One of the really nice features of Dynamics CRM is the built-in duplicate detection. You can look for things like contacts having the same email address or contacts having the same first N characters in their first and last name. But sometimes you want just a little more, and if you bring the power of the Microsoft Stack you have just that. In this post I’m going to talk about how to use the power of SQL Server Integration Services (SSIS) to uncover duplicates by providing a nice little score to determine the likelihood of a duplicate between records. If you're on the “business” side of the house, you understand the importance of having a clean list of contacts. Nothing hurts user adoption more than questionable data. If users don’t trust it, they won’t use it. With that said, most of this blog is geared toward CRM system administrators or those on the IT side of the house. However, take a look at some of the finished product here, which we’ll come back to:
On a personal note, I’ve used this process with versions 3 and 4, and expect to use it shortly in 2011. On a more personal note, people have successfully or unsuccessfully tried to call me Jim, Jimmy, Jamie, or any other derivation of James. More than likely, this is how they try to enter me into their Dynamics CRM. The out-of-the-box duplicate detection will not ferret these out, but the example I will use does exactly that.
1. In the interest of time and space, I’m going to refer you to this
2. I will typically use another database that is on the same database server as my CRM database to be the destination of the Fuzzy Grouping process. This database will be used to create the many temp tables needed to handle the Fuzzy Grouping process as well. As a rule, I don’t modify the CRM database.
Now that you’ve read the aforementioned posting from Microsoft, you will understand these next sentences. I include the contactid and masterid as output columns. These columns are in the result set but do not factor into the probability score. They are still important. Other than that, I will include firstname, lastname, parentcustomeridname, and possibly address1_city as input columns. Include whatever other input columns depending on how you define a duplicate. Your Fuzzy Grouping step should look something like this:
Let’s take a look at the Advanced tab in the above screen as well:
The ability to throttle the similarity threshold is important, as you have another screen to reduce or increase the number of records which show as duplicates.
Here’s what the destination table should look like after you run it:
The _key_out column value is the same across all of these records, so now we need to do some fancy SQL to get to this:
Note the GUIDs were redacted, if only because I was looking for a chance to use that word.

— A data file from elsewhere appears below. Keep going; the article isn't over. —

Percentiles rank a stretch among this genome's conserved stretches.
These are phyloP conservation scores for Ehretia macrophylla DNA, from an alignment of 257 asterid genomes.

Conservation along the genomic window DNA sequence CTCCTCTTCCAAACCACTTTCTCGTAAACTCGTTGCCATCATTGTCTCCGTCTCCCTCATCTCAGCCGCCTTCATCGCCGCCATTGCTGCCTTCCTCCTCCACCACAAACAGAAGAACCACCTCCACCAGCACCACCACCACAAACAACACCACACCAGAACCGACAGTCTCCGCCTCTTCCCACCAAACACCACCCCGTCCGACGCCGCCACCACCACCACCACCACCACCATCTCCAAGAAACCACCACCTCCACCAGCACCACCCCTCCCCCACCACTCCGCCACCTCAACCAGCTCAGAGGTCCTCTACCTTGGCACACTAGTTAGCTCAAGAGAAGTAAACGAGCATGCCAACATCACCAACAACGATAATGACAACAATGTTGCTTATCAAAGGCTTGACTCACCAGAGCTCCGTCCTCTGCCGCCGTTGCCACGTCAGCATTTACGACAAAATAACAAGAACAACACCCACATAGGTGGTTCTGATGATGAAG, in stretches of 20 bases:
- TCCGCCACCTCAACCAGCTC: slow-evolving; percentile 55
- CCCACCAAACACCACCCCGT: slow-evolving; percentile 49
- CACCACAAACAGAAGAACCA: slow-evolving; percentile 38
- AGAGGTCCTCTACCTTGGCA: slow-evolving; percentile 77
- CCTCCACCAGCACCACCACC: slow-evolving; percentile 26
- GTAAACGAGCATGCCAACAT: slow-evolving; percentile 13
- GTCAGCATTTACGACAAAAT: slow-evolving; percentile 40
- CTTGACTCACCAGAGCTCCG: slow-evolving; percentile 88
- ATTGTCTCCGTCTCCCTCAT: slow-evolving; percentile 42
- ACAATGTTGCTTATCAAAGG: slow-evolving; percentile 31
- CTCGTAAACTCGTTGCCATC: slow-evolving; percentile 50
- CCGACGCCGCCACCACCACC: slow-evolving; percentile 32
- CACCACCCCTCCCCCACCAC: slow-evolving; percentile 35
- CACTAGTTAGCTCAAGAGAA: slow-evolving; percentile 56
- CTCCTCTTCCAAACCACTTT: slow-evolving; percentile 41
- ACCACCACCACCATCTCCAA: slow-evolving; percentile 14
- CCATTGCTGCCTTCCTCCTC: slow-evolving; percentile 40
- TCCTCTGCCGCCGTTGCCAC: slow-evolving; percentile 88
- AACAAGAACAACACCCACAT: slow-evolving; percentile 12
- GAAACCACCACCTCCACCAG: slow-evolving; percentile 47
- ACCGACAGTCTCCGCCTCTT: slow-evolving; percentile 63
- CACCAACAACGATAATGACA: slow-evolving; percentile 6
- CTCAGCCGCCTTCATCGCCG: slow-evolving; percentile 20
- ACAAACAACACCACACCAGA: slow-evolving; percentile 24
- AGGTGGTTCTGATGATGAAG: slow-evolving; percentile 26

With this all set, I now need to get it into CRM. I have a custom cross reference entity with two N:1 relationships to the contact entity. That’s where the redacted GUIDs go. Load those into CRM using your ETL tool of choice and voila. See this screen shot as an example of how one of these records looks and how the entity is set up:
This leads us back to that first screen shot. I’ve included information from the contact record in my view to help me decide if they are in fact duplicates. I can use the Bulk Edit feature to update the Merge Status flag en masse as well.
Now that we’ve identified the duplicates and which record should be merge into which, what happens next? If you’re like me, you put in a call to the Customer Effective development team. They then provide you with a tool that uses the CRM SDK to cycle through these records and actually do the merge. (In case you were wondering, the Flip and Merge setting tells the application to flip which contact is the Subordinate and which is the Master). One could still merge records based on this information manually, but I would not recommend it.
1. If you want to automate this Fuzzy Grouping process, you will need to have SQL Server Enterprise edition. I have not yet experimented with using Windows Scheduler to do this, but I will give that the old college try.
2. Depending on your recordset size, you would be advised to run this off-hours. I’ve run this against approximately 250,000 records, and it took about an hour as I recall. Let this not be your benchmark (see point #3).
4. This process won’t replace a human being eyeballing the information. “Bright” and “Wright” will achieve a very high score with this process.
5. See point #3.
6. The sample screenshots here are for contacts, but this works swimmingly for accounts as well.
7. This should really only be used where your data is so complicated that duplicate detection is not up to the task. This is usually not the case.
If you’d like more details on this process or information on how we at Customer Effective can help you with cleaning your data, please contact us at firstname.lastname@example.org.
Post by: James Diamond,